I was introduced to James Herriot quite early on thanks to an Aunt who had all the four omnibus editions. I saw that this book was on a similar line and decided to give it a shot. I have since found out that this was a very long-running series in Britain and even watched a clip or two. It looked quite good.
The biggest realisation I have had is that I like non-fiction to follow a timeline instead of being grouped in order of ‘type’ of occurrence. This book begins with Nicholas Rhea taking up a new post as a local constable. He moves into a new home with his wife and children and almost immediately jumps into the daily routine of his job. From that point, the chapters are grouped by occurrences. Animal shenanigans are lumped together, as are religious leaders doing their bit for unity in the town, and so on. Overall it was a quaint read, a look back at a time and place where things were done differently. I liked the read, but for the size of the book, it took me a while to read it entirely. The people have their own quirks and play different roles in the day to day of village/town happenings. It is not hard to like Constable Rhea, who is conscientious as well as a person who looks out for others.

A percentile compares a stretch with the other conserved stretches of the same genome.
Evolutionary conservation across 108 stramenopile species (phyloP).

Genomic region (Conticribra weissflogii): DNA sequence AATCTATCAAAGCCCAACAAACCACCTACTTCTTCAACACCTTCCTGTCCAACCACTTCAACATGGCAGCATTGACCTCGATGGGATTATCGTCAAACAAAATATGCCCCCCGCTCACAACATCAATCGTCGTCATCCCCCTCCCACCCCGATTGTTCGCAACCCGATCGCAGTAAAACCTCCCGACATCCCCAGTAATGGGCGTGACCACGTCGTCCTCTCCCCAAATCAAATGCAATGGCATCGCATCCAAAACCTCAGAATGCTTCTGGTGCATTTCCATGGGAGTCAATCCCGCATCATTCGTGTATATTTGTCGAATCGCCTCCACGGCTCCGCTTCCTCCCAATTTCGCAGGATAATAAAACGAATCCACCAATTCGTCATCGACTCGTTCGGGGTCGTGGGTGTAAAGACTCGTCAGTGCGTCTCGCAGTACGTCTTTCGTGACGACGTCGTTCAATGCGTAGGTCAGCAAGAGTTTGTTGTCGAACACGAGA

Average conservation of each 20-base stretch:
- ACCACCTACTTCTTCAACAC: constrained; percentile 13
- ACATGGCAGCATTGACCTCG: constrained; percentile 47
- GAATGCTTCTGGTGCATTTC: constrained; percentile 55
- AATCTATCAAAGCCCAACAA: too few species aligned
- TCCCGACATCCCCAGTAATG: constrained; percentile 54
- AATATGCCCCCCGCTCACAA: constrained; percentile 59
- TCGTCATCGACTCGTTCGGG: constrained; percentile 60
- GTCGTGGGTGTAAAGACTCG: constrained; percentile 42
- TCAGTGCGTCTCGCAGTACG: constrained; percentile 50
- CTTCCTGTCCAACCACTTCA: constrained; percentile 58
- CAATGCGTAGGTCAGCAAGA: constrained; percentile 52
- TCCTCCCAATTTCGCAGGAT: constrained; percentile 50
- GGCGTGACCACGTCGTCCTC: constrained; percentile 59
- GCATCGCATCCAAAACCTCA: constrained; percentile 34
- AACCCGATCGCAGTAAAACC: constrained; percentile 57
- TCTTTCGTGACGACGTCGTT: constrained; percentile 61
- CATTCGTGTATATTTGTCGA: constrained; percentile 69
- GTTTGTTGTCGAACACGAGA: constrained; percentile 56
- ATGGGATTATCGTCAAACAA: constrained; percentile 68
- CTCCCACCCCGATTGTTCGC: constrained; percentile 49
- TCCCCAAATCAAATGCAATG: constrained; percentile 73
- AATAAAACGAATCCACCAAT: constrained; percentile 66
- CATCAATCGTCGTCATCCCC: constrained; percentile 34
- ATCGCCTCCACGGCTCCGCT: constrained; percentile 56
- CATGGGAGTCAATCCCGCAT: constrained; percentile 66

I would recommend this to people who are familiar with the show without having read the book to draw comparisons.
I received an ARC thanks to NetGalley but the review is entirely is based on my own reading experience